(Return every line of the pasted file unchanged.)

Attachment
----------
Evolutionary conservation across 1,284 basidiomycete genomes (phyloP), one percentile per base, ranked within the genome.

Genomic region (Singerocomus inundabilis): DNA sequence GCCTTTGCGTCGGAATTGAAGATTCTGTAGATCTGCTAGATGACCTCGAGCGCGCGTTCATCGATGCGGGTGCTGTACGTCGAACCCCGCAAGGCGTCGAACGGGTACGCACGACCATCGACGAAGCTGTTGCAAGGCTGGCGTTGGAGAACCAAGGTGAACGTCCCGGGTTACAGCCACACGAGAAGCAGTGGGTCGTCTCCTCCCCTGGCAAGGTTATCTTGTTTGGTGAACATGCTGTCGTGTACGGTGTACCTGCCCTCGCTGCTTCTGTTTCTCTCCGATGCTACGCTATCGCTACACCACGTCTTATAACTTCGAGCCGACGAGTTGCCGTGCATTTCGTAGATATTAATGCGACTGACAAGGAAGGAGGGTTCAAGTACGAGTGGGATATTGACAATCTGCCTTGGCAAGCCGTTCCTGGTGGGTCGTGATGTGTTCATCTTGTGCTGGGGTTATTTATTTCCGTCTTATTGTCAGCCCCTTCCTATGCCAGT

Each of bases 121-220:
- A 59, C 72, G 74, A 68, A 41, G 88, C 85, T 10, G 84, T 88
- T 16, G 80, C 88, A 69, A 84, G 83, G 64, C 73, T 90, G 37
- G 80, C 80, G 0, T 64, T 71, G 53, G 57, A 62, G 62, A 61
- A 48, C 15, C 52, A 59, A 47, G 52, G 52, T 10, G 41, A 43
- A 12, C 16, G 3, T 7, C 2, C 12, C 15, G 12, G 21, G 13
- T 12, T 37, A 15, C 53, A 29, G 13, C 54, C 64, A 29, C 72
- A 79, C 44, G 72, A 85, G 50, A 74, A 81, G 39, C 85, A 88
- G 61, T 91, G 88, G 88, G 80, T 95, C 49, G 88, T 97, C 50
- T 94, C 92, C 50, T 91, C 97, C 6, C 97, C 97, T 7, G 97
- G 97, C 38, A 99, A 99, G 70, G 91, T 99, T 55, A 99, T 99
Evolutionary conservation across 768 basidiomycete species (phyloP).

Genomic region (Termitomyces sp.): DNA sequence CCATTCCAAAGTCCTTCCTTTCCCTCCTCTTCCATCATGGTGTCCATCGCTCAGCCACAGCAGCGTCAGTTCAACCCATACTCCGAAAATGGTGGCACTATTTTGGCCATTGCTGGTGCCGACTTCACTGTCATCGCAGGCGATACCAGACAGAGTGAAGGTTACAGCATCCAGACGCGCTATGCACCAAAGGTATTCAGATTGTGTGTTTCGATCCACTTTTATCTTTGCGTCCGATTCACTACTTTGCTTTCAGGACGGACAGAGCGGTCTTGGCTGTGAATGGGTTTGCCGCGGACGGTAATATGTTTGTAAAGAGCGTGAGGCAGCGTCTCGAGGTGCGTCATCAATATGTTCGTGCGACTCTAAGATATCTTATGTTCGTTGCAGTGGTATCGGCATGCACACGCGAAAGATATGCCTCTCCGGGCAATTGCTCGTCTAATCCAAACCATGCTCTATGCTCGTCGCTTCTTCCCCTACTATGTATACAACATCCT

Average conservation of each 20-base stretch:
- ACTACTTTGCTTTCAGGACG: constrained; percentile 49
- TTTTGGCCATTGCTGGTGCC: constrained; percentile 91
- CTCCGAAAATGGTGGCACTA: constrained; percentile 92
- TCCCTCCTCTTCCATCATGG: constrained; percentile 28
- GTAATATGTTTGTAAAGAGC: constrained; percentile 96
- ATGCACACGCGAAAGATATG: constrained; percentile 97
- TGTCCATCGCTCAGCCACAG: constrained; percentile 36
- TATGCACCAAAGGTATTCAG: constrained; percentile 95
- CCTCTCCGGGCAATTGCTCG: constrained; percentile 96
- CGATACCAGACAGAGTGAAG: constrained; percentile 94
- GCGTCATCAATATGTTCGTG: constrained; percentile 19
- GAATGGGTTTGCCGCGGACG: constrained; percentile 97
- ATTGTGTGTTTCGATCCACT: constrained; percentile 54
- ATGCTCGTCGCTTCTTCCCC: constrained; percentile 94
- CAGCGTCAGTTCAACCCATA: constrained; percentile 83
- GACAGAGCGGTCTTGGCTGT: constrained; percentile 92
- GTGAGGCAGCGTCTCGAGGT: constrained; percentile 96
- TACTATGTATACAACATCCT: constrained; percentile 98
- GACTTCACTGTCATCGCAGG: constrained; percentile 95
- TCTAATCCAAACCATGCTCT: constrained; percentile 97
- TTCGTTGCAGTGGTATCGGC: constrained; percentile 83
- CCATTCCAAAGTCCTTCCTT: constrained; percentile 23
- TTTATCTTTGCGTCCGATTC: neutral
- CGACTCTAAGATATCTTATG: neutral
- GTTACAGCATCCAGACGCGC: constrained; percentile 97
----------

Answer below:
Evolutionary conservation across 1,284 basidiomycete genomes (phyloP), one percentile per base, ranked within the genome.

Genomic region (Singerocomus inundabilis): DNA sequence GCCTTTGCGTCGGAATTGAAGATTCTGTAGATCTGCTAGATGACCTCGAGCGCGCGTTCATCGATGCGGGTGCTGTACGTCGAACCCCGCAAGGCGTCGAACGGGTACGCACGACCATCGACGAAGCTGTTGCAAGGCTGGCGTTGGAGAACCAAGGTGAACGTCCCGGGTTACAGCCACACGAGAAGCAGTGGGTCGTCTCCTCCCCTGGCAAGGTTATCTTGTTTGGTGAACATGCTGTCGTGTACGGTGTACCTGCCCTCGCTGCTTCTGTTTCTCTCCGATGCTACGCTATCGCTACACCACGTCTTATAACTTCGAGCCGACGAGTTGCCGTGCATTTCGTAGATATTAATGCGACTGACAAGGAAGGAGGGTTCAAGTACGAGTGGGATATTGACAATCTGCCTTGGCAAGCCGTTCCTGGTGGGTCGTGATGTGTTCATCTTGTGCTGGGGTTATTTATTTCCGTCTTATTGTCAGCCCCTTCCTATGCCAGT

Each of bases 121-220:
- A 59, C 72, G 74, A 68, A 41, G 88, C 85, T 10, G 84, T 88
- T 16, G 80, C 88, A 69, A 84, G 83, G 64, C 73, T 90, G 37
- G 80, C 80, G 0, T 64, T 71, G 53, G 57, A 62, G 62, A 61
- A 48, C 15, C 52, A 59, A 47, G 52, G 52, T 10, G 41, A 43
- A 12, C 16, G 3, T 7, C 2, C 12, C 15, G 12, G 21, G 13
- T 12, T 37, A 15, C 53, A 29, G 13, C 54, C 64, A 29, C 72
- A 79, C 44, G 72, A 85, G 50, A 74, A 81, G 39, C 85, A 88
- G 61, T 91, G 88, G 88, G 80, T 95, C 49, G 88, T 97, C 50
- T 94, C 92, C 50, T 91, C 97, C 6, C 97, C 97, T 7, G 97
- G 97, C 38, A 99, A 99, G 70, G 91, T 99, T 55, A 99, T 99
Evolutionary conservation across 768 basidiomycete species (phyloP).

Genomic region (Termitomyces sp.): DNA sequence CCATTCCAAAGTCCTTCCTTTCCCTCCTCTTCCATCATGGTGTCCATCGCTCAGCCACAGCAGCGTCAGTTCAACCCATACTCCGAAAATGGTGGCACTATTTTGGCCATTGCTGGTGCCGACTTCACTGTCATCGCAGGCGATACCAGACAGAGTGAAGGTTACAGCATCCAGACGCGCTATGCACCAAAGGTATTCAGATTGTGTGTTTCGATCCACTTTTATCTTTGCGTCCGATTCACTACTTTGCTTTCAGGACGGACAGAGCGGTCTTGGCTGTGAATGGGTTTGCCGCGGACGGTAATATGTTTGTAAAGAGCGTGAGGCAGCGTCTCGAGGTGCGTCATCAATATGTTCGTGCGACTCTAAGATATCTTATGTTCGTTGCAGTGGTATCGGCATGCACACGCGAAAGATATGCCTCTCCGGGCAATTGCTCGTCTAATCCAAACCATGCTCTATGCTCGTCGCTTCTTCCCCTACTATGTATACAACATCCT

Average conservation of each 20-base stretch:
- ACTACTTTGCTTTCAGGACG: constrained; percentile 49
- TTTTGGCCATTGCTGGTGCC: constrained; percentile 91
- CTCCGAAAATGGTGGCACTA: constrained; percentile 92
- TCCCTCCTCTTCCATCATGG: constrained; percentile 28
- GTAATATGTTTGTAAAGAGC: constrained; percentile 96
- ATGCACACGCGAAAGATATG: constrained; percentile 97
- TGTCCATCGCTCAGCCACAG: constrained; percentile 36
- TATGCACCAAAGGTATTCAG: constrained; percentile 95
- CCTCTCCGGGCAATTGCTCG: constrained; percentile 96
- CGATACCAGACAGAGTGAAG: constrained; percentile 94
- GCGTCATCAATATGTTCGTG: constrained; percentile 19
- GAATGGGTTTGCCGCGGACG: constrained; percentile 97
- ATTGTGTGTTTCGATCCACT: constrained; percentile 54
- ATGCTCGTCGCTTCTTCCCC: constrained; percentile 94
- CAGCGTCAGTTCAACCCATA: constrained; percentile 83
- GACAGAGCGGTCTTGGCTGT: constrained; percentile 92
- GTGAGGCAGCGTCTCGAGGT: constrained; percentile 96
- TACTATGTATACAACATCCT: constrained; percentile 98
- GACTTCACTGTCATCGCAGG: constrained; percentile 95
- TCTAATCCAAACCATGCTCT: constrained; percentile 97
- TTCGTTGCAGTGGTATCGGC: constrained; percentile 83
- CCATTCCAAAGTCCTTCCTT: constrained; percentile 23
- TTTATCTTTGCGTCCGATTC: neutral
- CGACTCTAAGATATCTTATG: neutral
- GTTACAGCATCCAGACGCGC: constrained; percentile 97